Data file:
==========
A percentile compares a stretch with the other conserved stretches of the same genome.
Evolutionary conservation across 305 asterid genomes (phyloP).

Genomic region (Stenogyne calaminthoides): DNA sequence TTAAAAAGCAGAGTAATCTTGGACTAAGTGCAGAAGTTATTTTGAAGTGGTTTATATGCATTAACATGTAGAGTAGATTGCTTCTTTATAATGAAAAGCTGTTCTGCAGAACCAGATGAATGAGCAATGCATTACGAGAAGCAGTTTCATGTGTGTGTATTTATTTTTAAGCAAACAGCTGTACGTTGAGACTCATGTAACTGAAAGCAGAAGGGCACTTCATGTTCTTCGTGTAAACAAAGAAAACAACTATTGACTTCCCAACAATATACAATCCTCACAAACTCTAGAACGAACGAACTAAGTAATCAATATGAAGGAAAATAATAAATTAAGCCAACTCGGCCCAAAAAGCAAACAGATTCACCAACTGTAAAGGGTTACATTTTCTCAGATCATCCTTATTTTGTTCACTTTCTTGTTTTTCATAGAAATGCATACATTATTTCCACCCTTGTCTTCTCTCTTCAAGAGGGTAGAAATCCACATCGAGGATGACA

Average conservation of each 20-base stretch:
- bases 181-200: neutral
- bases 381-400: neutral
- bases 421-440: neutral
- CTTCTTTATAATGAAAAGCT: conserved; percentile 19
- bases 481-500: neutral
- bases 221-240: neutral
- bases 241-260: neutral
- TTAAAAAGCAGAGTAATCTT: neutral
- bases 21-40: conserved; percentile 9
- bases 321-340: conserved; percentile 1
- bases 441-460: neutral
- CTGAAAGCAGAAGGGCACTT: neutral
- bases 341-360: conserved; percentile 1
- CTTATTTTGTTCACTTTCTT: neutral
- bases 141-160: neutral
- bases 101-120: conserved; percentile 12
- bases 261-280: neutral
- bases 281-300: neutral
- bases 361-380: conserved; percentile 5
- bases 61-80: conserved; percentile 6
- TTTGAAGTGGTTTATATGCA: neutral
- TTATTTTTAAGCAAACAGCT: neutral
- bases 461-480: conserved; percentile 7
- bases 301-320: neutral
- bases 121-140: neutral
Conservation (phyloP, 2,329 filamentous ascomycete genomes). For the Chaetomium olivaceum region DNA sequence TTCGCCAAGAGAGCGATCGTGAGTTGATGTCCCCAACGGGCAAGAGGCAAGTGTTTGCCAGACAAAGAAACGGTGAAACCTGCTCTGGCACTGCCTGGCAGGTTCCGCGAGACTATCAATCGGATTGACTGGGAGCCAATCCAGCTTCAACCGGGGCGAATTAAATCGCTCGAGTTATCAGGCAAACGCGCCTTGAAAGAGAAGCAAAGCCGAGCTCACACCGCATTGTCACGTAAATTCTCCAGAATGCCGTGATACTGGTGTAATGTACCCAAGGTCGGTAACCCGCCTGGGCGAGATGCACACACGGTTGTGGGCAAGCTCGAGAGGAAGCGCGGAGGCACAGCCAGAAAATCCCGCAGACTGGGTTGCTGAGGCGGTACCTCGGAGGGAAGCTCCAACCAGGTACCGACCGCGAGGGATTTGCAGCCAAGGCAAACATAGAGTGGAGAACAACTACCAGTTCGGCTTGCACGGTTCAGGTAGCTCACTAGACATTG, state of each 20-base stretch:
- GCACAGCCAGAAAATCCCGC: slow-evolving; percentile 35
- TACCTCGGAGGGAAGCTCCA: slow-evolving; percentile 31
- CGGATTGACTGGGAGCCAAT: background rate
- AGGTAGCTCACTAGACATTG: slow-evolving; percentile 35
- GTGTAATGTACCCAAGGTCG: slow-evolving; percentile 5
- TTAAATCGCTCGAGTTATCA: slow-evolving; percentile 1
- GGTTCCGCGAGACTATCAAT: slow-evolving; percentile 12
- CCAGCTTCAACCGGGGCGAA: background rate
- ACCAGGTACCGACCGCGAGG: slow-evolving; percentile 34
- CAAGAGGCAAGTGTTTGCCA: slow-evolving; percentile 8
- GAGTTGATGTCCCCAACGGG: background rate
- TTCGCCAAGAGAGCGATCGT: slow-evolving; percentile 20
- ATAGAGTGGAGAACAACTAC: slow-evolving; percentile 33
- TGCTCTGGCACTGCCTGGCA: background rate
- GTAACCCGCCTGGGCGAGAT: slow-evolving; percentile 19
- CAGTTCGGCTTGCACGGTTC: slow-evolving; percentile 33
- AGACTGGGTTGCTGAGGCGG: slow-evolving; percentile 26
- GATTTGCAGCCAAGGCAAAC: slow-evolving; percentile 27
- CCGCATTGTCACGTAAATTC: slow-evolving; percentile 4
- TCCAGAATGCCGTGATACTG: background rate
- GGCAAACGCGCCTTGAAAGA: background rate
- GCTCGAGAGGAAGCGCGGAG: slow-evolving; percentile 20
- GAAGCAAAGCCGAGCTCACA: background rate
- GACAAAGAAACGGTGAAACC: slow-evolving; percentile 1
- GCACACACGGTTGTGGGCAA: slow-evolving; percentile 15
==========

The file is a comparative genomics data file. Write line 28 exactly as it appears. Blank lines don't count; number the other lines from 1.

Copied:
- bases 301-320: neutral